Oakland Vice Mayor Rebecca Kaplan and some community members want to restore the requirement to wear a facial covering inside city facilities, which would provide equitable access to all and protect the public’s health, Kaplan’s office said Tuesday.
Restoring the requirements, Kaplan and community members say, will protect the health of the community while the flu, COVID-19 and respiratory syncytial virus is spreading and placing stress on the health care system.
Masking also ensures access to spaces for those who are especially at risk when others don’t wear a mask.
Kaplan also wants city officials to make masks available to people entering city facilities. Kaplan is asking the Oakland City Council to consider on Dec. 20 a resolution to reinstate the masking requirement.
“I am on immunosuppressive treatments and my doctors have told me that my entire family needs to avoid indoor spaces when masks are not required because the health risks are too high,” said Beth Kenny, member of the advocacy group Senior and Disability Action.
“People should not have to go against medical advice to access their city government or get a book out of the library.”
Members of Senior and Disability Action went caroling on the steps of City Hall on Tuesday to advocate for themselves and Kaplan’s proposed resolution.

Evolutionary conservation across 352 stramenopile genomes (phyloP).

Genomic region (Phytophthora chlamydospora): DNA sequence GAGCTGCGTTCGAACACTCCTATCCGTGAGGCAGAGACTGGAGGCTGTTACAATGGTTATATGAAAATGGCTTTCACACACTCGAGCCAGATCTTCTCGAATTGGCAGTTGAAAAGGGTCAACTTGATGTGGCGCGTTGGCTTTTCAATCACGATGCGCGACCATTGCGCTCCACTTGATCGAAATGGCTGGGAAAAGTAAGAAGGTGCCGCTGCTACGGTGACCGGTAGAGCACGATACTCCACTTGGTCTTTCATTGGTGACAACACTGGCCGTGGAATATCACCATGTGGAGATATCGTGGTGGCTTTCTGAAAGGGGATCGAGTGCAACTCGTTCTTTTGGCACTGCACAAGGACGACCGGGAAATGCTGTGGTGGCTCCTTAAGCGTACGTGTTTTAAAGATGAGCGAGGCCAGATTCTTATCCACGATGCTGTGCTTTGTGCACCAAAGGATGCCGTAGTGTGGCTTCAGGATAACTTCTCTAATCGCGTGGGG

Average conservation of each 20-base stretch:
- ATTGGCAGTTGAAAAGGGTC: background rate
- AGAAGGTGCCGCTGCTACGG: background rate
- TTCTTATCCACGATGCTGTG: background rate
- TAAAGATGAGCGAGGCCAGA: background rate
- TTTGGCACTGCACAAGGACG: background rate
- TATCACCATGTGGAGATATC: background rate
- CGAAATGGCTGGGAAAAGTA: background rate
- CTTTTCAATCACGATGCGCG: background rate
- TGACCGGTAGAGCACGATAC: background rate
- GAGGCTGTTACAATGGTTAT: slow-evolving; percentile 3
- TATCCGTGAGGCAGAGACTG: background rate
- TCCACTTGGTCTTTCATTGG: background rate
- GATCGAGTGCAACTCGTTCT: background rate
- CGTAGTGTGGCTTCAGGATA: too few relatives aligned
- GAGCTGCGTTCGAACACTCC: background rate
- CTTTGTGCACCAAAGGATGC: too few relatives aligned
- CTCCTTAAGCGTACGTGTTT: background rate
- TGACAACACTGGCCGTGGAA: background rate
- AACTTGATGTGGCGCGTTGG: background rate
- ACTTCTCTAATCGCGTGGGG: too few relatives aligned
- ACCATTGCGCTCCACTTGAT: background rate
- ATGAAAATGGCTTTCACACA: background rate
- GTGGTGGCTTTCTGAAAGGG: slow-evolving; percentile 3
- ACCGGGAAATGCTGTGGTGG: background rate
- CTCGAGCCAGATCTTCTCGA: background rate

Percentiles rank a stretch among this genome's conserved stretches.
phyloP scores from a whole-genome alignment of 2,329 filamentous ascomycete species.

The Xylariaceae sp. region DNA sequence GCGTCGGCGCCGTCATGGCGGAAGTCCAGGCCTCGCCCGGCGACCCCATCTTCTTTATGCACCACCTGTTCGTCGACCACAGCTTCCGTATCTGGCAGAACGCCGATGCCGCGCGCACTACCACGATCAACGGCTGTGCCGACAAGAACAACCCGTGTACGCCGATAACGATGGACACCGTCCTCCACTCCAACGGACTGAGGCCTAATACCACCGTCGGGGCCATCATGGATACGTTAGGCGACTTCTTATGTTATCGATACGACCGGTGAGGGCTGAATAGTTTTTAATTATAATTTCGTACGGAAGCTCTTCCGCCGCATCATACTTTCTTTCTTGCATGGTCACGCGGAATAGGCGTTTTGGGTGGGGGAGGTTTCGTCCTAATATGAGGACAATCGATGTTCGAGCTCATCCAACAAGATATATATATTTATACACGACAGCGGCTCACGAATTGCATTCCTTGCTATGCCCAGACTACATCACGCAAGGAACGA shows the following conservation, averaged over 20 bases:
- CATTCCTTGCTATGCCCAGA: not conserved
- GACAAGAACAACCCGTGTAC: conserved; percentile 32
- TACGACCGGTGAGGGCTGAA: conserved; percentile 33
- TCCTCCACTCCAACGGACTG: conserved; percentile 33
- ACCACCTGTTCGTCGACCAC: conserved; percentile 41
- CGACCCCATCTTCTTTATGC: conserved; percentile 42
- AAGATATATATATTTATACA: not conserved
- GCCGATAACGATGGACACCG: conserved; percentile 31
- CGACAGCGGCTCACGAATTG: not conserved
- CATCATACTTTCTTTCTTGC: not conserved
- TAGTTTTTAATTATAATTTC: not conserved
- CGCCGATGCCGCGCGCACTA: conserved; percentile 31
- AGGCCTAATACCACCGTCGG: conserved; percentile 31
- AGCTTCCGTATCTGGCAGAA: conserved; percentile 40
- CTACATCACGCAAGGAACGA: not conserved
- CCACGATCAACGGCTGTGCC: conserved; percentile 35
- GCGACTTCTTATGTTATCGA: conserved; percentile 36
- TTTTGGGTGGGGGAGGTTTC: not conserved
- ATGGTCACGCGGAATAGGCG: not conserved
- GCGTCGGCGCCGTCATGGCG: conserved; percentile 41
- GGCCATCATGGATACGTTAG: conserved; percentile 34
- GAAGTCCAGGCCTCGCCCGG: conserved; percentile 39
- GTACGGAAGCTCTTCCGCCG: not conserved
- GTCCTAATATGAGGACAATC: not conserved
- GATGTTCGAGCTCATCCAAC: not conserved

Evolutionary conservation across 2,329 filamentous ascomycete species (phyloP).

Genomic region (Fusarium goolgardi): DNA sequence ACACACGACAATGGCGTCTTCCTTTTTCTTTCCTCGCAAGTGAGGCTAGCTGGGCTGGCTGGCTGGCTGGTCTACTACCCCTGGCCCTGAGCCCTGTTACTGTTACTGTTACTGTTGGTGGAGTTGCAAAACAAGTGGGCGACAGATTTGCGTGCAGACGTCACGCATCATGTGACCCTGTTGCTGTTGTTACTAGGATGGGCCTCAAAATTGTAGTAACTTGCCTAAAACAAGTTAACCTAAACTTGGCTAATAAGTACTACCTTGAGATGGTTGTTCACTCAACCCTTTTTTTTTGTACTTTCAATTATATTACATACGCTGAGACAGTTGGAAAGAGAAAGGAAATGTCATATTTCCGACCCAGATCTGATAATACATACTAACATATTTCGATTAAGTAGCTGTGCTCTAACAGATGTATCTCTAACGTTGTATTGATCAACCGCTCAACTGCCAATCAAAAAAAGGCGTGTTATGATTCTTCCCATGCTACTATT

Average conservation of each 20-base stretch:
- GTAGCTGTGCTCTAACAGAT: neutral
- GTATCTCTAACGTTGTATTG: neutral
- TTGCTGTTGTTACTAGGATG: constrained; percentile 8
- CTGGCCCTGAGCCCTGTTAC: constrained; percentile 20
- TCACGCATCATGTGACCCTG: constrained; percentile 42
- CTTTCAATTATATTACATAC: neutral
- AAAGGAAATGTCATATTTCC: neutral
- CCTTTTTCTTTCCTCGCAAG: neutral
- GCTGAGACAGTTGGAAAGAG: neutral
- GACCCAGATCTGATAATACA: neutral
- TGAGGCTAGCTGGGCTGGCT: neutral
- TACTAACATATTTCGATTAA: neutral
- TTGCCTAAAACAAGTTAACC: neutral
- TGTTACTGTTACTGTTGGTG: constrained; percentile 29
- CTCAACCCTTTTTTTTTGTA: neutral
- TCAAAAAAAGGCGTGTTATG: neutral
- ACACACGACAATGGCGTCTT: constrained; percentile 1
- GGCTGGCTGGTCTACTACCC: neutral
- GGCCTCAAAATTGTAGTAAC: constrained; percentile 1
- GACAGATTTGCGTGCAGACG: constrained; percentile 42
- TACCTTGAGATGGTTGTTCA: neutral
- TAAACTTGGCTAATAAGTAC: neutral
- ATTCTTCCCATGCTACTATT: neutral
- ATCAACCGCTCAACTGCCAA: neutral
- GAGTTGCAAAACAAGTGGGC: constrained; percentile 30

“Mayor Schaaf, don’t be a grinch! Bring back mask requirements in libraries and other public buildings,” a Facebook page for the event said.
Schaaf last month revoked the requirement by executive order. Kaplan’s resolution would ask city officials to provide KN-95, N-95 or KF-94 masks to people who want to enter public facilities.
Masks provide equitable access to public services, according to Kaplan’s office. Without a mask requirement, it will be dangerous for people like Kenny who are immunocompromised to enter public facilities in Oakland.
The danger extends to others who cannot get vaccinated, have a disability or a pre-existing condition, according to Kaplan’s office.
“Wearing quality masks helps protect both ourselves and one another from the dangerous spread of respiratory diseases — and helps keep spaces accessible while protecting the long term health of the public,” Kaplan said in a statement. “With the growing dangers of long term harms from disease exposure and the importance of having public facilities be accessible for our communities, it is important to have masks.”
Flu, COVID and RSV infection rates are expected to rise in the months ahead, according to Kaplan’s office.
Countywide in Alameda County, health officials announced last week that masking would again be required at homeless shelters, emergency shelters and heating and cooling centers because of the rising number of hospital beds needed to treat COVID patients.
The Dec. 20 City Council meeting starts at 1:30 p.m. and can be viewed on Zoom at https://us02web.zoom.us/j/82432316883.